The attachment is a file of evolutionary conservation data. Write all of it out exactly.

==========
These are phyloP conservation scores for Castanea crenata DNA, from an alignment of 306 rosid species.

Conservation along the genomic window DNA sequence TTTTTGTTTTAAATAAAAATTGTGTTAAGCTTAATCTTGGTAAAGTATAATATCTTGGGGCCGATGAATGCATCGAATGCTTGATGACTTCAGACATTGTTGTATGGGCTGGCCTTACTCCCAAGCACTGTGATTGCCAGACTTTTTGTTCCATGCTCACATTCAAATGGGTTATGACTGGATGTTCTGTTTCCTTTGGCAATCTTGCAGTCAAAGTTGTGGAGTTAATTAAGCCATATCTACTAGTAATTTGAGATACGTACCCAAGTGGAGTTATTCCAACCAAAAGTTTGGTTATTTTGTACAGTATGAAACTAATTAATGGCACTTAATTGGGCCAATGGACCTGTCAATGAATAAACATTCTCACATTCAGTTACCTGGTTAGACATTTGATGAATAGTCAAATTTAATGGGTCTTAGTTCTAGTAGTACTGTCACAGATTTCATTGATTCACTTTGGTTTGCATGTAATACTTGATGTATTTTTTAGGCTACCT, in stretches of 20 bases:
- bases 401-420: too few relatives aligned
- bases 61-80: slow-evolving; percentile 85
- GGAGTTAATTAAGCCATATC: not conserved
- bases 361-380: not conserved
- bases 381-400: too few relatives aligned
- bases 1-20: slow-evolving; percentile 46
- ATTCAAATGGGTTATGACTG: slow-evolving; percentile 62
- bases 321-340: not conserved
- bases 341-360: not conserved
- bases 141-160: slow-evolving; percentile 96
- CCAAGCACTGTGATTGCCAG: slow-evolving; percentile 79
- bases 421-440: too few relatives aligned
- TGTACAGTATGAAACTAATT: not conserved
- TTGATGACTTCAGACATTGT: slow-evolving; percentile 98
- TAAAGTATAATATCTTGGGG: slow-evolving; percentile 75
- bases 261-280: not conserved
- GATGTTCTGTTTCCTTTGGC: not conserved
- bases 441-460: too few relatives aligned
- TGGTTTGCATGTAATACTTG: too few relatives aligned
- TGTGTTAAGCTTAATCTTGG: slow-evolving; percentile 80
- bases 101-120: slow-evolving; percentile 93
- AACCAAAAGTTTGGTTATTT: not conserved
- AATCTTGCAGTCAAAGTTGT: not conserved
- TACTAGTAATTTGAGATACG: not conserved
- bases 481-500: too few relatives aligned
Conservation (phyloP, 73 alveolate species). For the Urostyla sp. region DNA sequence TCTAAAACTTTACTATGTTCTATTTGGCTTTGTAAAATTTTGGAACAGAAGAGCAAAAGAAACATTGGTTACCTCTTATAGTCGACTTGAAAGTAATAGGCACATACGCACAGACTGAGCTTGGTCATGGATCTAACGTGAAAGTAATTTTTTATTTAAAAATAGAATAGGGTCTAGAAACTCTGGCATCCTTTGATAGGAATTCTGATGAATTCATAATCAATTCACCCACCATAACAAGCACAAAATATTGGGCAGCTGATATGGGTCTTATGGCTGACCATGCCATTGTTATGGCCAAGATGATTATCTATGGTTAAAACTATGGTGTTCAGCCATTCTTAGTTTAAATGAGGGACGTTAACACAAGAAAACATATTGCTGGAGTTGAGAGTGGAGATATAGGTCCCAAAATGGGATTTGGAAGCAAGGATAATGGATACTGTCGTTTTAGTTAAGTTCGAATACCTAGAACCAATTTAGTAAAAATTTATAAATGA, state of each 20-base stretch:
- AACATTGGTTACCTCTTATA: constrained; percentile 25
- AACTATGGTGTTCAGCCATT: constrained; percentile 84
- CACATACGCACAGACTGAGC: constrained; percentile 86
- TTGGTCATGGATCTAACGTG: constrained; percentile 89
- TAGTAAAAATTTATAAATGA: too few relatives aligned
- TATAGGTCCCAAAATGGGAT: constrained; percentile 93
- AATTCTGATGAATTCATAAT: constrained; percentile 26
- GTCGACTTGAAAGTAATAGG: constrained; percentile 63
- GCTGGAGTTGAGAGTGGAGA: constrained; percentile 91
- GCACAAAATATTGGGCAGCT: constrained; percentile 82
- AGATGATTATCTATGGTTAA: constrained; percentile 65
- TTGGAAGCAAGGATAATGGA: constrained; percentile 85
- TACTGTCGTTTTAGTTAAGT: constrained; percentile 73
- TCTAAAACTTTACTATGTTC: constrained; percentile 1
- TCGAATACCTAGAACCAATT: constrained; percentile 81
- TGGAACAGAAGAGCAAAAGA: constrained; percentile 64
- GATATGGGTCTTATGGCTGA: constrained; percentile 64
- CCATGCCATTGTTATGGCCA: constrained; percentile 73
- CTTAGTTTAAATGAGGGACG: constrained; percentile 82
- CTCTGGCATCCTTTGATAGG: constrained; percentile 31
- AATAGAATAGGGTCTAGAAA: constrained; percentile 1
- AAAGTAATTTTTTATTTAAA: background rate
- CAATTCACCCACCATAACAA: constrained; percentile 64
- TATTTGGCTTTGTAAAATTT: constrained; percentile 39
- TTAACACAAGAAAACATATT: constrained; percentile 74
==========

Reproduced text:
These are phyloP conservation scores for Castanea crenata DNA, from an alignment of 306 rosid species.

Conservation along the genomic window DNA sequence TTTTTGTTTTAAATAAAAATTGTGTTAAGCTTAATCTTGGTAAAGTATAATATCTTGGGGCCGATGAATGCATCGAATGCTTGATGACTTCAGACATTGTTGTATGGGCTGGCCTTACTCCCAAGCACTGTGATTGCCAGACTTTTTGTTCCATGCTCACATTCAAATGGGTTATGACTGGATGTTCTGTTTCCTTTGGCAATCTTGCAGTCAAAGTTGTGGAGTTAATTAAGCCATATCTACTAGTAATTTGAGATACGTACCCAAGTGGAGTTATTCCAACCAAAAGTTTGGTTATTTTGTACAGTATGAAACTAATTAATGGCACTTAATTGGGCCAATGGACCTGTCAATGAATAAACATTCTCACATTCAGTTACCTGGTTAGACATTTGATGAATAGTCAAATTTAATGGGTCTTAGTTCTAGTAGTACTGTCACAGATTTCATTGATTCACTTTGGTTTGCATGTAATACTTGATGTATTTTTTAGGCTACCT, in stretches of 20 bases:
- bases 401-420: too few relatives aligned
- bases 61-80: slow-evolving; percentile 85
- GGAGTTAATTAAGCCATATC: not conserved
- bases 361-380: not conserved
- bases 381-400: too few relatives aligned
- bases 1-20: slow-evolving; percentile 46
- ATTCAAATGGGTTATGACTG: slow-evolving; percentile 62
- bases 321-340: not conserved
- bases 341-360: not conserved
- bases 141-160: slow-evolving; percentile 96
- CCAAGCACTGTGATTGCCAG: slow-evolving; percentile 79
- bases 421-440: too few relatives aligned
- TGTACAGTATGAAACTAATT: not conserved
- TTGATGACTTCAGACATTGT: slow-evolving; percentile 98
- TAAAGTATAATATCTTGGGG: slow-evolving; percentile 75
- bases 261-280: not conserved
- GATGTTCTGTTTCCTTTGGC: not conserved
- bases 441-460: too few relatives aligned
- TGGTTTGCATGTAATACTTG: too few relatives aligned
- TGTGTTAAGCTTAATCTTGG: slow-evolving; percentile 80
- bases 101-120: slow-evolving; percentile 93
- AACCAAAAGTTTGGTTATTT: not conserved
- AATCTTGCAGTCAAAGTTGT: not conserved
- TACTAGTAATTTGAGATACG: not conserved
- bases 481-500: too few relatives aligned
Conservation (phyloP, 73 alveolate species). For the Urostyla sp. region DNA sequence TCTAAAACTTTACTATGTTCTATTTGGCTTTGTAAAATTTTGGAACAGAAGAGCAAAAGAAACATTGGTTACCTCTTATAGTCGACTTGAAAGTAATAGGCACATACGCACAGACTGAGCTTGGTCATGGATCTAACGTGAAAGTAATTTTTTATTTAAAAATAGAATAGGGTCTAGAAACTCTGGCATCCTTTGATAGGAATTCTGATGAATTCATAATCAATTCACCCACCATAACAAGCACAAAATATTGGGCAGCTGATATGGGTCTTATGGCTGACCATGCCATTGTTATGGCCAAGATGATTATCTATGGTTAAAACTATGGTGTTCAGCCATTCTTAGTTTAAATGAGGGACGTTAACACAAGAAAACATATTGCTGGAGTTGAGAGTGGAGATATAGGTCCCAAAATGGGATTTGGAAGCAAGGATAATGGATACTGTCGTTTTAGTTAAGTTCGAATACCTAGAACCAATTTAGTAAAAATTTATAAATGA, state of each 20-base stretch:
- AACATTGGTTACCTCTTATA: constrained; percentile 25
- AACTATGGTGTTCAGCCATT: constrained; percentile 84
- CACATACGCACAGACTGAGC: constrained; percentile 86
- TTGGTCATGGATCTAACGTG: constrained; percentile 89
- TAGTAAAAATTTATAAATGA: too few relatives aligned
- TATAGGTCCCAAAATGGGAT: constrained; percentile 93
- AATTCTGATGAATTCATAAT: constrained; percentile 26
- GTCGACTTGAAAGTAATAGG: constrained; percentile 63
- GCTGGAGTTGAGAGTGGAGA: constrained; percentile 91
- GCACAAAATATTGGGCAGCT: constrained; percentile 82
- AGATGATTATCTATGGTTAA: constrained; percentile 65
- TTGGAAGCAAGGATAATGGA: constrained; percentile 85
- TACTGTCGTTTTAGTTAAGT: constrained; percentile 73
- TCTAAAACTTTACTATGTTC: constrained; percentile 1
- TCGAATACCTAGAACCAATT: constrained; percentile 81
- TGGAACAGAAGAGCAAAAGA: constrained; percentile 64
- GATATGGGTCTTATGGCTGA: constrained; percentile 64
- CCATGCCATTGTTATGGCCA: constrained; percentile 73
- CTTAGTTTAAATGAGGGACG: constrained; percentile 82
- CTCTGGCATCCTTTGATAGG: constrained; percentile 31
- AATAGAATAGGGTCTAGAAA: constrained; percentile 1
- AAAGTAATTTTTTATTTAAA: background rate
- CAATTCACCCACCATAACAA: constrained; percentile 64
- TATTTGGCTTTGTAAAATTT: constrained; percentile 39
- TTAACACAAGAAAACATATT: constrained; percentile 74